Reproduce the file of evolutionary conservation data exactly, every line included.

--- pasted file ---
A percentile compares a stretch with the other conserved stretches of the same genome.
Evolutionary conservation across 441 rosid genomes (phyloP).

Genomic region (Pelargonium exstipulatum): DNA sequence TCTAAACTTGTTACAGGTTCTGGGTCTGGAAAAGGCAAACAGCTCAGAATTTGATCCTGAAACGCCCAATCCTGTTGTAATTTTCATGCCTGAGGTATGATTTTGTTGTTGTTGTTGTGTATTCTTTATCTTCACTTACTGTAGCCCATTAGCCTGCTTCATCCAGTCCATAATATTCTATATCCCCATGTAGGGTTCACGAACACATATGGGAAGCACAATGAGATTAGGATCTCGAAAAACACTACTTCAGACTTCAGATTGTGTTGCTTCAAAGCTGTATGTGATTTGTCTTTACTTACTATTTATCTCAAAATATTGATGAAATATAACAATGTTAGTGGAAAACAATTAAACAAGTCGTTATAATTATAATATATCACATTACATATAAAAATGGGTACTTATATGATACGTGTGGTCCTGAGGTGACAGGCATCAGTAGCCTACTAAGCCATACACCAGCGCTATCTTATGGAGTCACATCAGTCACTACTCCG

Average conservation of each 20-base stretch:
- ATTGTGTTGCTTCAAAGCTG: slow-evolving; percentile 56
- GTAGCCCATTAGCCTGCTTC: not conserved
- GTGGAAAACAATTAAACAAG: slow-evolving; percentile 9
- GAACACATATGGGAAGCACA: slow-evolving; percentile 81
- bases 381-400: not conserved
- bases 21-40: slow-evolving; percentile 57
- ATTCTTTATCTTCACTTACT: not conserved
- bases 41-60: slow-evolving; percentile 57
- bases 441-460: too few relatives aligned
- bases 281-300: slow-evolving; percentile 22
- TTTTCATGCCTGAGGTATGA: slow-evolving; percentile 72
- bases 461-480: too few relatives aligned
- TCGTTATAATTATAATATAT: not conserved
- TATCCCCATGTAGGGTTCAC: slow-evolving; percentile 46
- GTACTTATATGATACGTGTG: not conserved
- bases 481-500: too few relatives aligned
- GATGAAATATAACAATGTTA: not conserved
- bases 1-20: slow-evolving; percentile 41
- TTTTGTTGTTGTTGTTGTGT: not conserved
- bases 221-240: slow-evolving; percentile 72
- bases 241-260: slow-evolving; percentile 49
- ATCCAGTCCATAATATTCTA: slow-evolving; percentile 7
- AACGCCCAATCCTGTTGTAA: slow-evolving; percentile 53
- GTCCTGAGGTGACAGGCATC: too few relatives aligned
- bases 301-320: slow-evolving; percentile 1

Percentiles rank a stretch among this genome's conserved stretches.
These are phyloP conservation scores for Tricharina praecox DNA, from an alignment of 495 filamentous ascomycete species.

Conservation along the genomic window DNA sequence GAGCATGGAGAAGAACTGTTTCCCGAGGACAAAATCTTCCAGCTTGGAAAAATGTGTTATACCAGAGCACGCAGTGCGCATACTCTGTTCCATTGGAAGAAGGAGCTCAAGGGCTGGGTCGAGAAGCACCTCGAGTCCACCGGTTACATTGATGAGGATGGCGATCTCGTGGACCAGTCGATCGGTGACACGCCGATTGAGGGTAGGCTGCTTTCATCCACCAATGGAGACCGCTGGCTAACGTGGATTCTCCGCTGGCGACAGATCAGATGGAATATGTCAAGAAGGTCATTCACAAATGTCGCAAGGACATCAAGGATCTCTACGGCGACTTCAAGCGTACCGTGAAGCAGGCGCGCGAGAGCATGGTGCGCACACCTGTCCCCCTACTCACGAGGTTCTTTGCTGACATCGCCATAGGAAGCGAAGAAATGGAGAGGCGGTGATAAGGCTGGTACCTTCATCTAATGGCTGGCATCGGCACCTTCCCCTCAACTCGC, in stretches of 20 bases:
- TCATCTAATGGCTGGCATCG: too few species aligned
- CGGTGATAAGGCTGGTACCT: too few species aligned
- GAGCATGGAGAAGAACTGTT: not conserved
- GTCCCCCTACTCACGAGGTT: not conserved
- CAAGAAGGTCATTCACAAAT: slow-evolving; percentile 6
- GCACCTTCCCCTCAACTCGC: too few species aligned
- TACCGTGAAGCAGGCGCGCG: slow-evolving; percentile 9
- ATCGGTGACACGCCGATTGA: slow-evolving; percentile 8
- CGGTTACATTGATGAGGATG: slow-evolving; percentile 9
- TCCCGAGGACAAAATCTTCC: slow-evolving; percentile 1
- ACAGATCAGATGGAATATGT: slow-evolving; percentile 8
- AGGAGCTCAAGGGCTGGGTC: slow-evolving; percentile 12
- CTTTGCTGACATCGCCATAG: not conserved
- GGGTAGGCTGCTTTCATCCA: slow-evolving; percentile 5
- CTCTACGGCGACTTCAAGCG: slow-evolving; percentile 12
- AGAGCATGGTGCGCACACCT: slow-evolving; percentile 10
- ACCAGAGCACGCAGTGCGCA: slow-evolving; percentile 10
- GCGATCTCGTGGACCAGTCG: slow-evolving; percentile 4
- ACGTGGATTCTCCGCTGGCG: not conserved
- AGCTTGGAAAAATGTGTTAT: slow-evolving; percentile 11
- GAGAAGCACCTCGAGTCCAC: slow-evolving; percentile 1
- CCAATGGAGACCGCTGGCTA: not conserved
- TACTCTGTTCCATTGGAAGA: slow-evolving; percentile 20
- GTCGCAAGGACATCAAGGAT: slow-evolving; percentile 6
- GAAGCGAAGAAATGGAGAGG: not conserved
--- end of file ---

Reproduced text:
A percentile compares a stretch with the other conserved stretches of the same genome.
Evolutionary conservation across 441 rosid genomes (phyloP).

Genomic region (Pelargonium exstipulatum): DNA sequence TCTAAACTTGTTACAGGTTCTGGGTCTGGAAAAGGCAAACAGCTCAGAATTTGATCCTGAAACGCCCAATCCTGTTGTAATTTTCATGCCTGAGGTATGATTTTGTTGTTGTTGTTGTGTATTCTTTATCTTCACTTACTGTAGCCCATTAGCCTGCTTCATCCAGTCCATAATATTCTATATCCCCATGTAGGGTTCACGAACACATATGGGAAGCACAATGAGATTAGGATCTCGAAAAACACTACTTCAGACTTCAGATTGTGTTGCTTCAAAGCTGTATGTGATTTGTCTTTACTTACTATTTATCTCAAAATATTGATGAAATATAACAATGTTAGTGGAAAACAATTAAACAAGTCGTTATAATTATAATATATCACATTACATATAAAAATGGGTACTTATATGATACGTGTGGTCCTGAGGTGACAGGCATCAGTAGCCTACTAAGCCATACACCAGCGCTATCTTATGGAGTCACATCAGTCACTACTCCG

Average conservation of each 20-base stretch:
- ATTGTGTTGCTTCAAAGCTG: slow-evolving; percentile 56
- GTAGCCCATTAGCCTGCTTC: not conserved
- GTGGAAAACAATTAAACAAG: slow-evolving; percentile 9
- GAACACATATGGGAAGCACA: slow-evolving; percentile 81
- bases 381-400: not conserved
- bases 21-40: slow-evolving; percentile 57
- ATTCTTTATCTTCACTTACT: not conserved
- bases 41-60: slow-evolving; percentile 57
- bases 441-460: too few relatives aligned
- bases 281-300: slow-evolving; percentile 22
- TTTTCATGCCTGAGGTATGA: slow-evolving; percentile 72
- bases 461-480: too few relatives aligned
- TCGTTATAATTATAATATAT: not conserved
- TATCCCCATGTAGGGTTCAC: slow-evolving; percentile 46
- GTACTTATATGATACGTGTG: not conserved
- bases 481-500: too few relatives aligned
- GATGAAATATAACAATGTTA: not conserved
- bases 1-20: slow-evolving; percentile 41
- TTTTGTTGTTGTTGTTGTGT: not conserved
- bases 221-240: slow-evolving; percentile 72
- bases 241-260: slow-evolving; percentile 49
- ATCCAGTCCATAATATTCTA: slow-evolving; percentile 7
- AACGCCCAATCCTGTTGTAA: slow-evolving; percentile 53
- GTCCTGAGGTGACAGGCATC: too few relatives aligned
- bases 301-320: slow-evolving; percentile 1

Percentiles rank a stretch among this genome's conserved stretches.
These are phyloP conservation scores for Tricharina praecox DNA, from an alignment of 495 filamentous ascomycete species.

Conservation along the genomic window DNA sequence GAGCATGGAGAAGAACTGTTTCCCGAGGACAAAATCTTCCAGCTTGGAAAAATGTGTTATACCAGAGCACGCAGTGCGCATACTCTGTTCCATTGGAAGAAGGAGCTCAAGGGCTGGGTCGAGAAGCACCTCGAGTCCACCGGTTACATTGATGAGGATGGCGATCTCGTGGACCAGTCGATCGGTGACACGCCGATTGAGGGTAGGCTGCTTTCATCCACCAATGGAGACCGCTGGCTAACGTGGATTCTCCGCTGGCGACAGATCAGATGGAATATGTCAAGAAGGTCATTCACAAATGTCGCAAGGACATCAAGGATCTCTACGGCGACTTCAAGCGTACCGTGAAGCAGGCGCGCGAGAGCATGGTGCGCACACCTGTCCCCCTACTCACGAGGTTCTTTGCTGACATCGCCATAGGAAGCGAAGAAATGGAGAGGCGGTGATAAGGCTGGTACCTTCATCTAATGGCTGGCATCGGCACCTTCCCCTCAACTCGC, in stretches of 20 bases:
- TCATCTAATGGCTGGCATCG: too few species aligned
- CGGTGATAAGGCTGGTACCT: too few species aligned
- GAGCATGGAGAAGAACTGTT: not conserved
- GTCCCCCTACTCACGAGGTT: not conserved
- CAAGAAGGTCATTCACAAAT: slow-evolving; percentile 6
- GCACCTTCCCCTCAACTCGC: too few species aligned
- TACCGTGAAGCAGGCGCGCG: slow-evolving; percentile 9
- ATCGGTGACACGCCGATTGA: slow-evolving; percentile 8
- CGGTTACATTGATGAGGATG: slow-evolving; percentile 9
- TCCCGAGGACAAAATCTTCC: slow-evolving; percentile 1
- ACAGATCAGATGGAATATGT: slow-evolving; percentile 8
- AGGAGCTCAAGGGCTGGGTC: slow-evolving; percentile 12
- CTTTGCTGACATCGCCATAG: not conserved
- GGGTAGGCTGCTTTCATCCA: slow-evolving; percentile 5
- CTCTACGGCGACTTCAAGCG: slow-evolving; percentile 12
- AGAGCATGGTGCGCACACCT: slow-evolving; percentile 10
- ACCAGAGCACGCAGTGCGCA: slow-evolving; percentile 10
- GCGATCTCGTGGACCAGTCG: slow-evolving; percentile 4
- ACGTGGATTCTCCGCTGGCG: not conserved
- AGCTTGGAAAAATGTGTTAT: slow-evolving; percentile 11
- GAGAAGCACCTCGAGTCCAC: slow-evolving; percentile 1
- CCAATGGAGACCGCTGGCTA: not conserved
- TACTCTGTTCCATTGGAAGA: slow-evolving; percentile 20
- GTCGCAAGGACATCAAGGAT: slow-evolving; percentile 6
- GAAGCGAAGAAATGGAGAGG: not conserved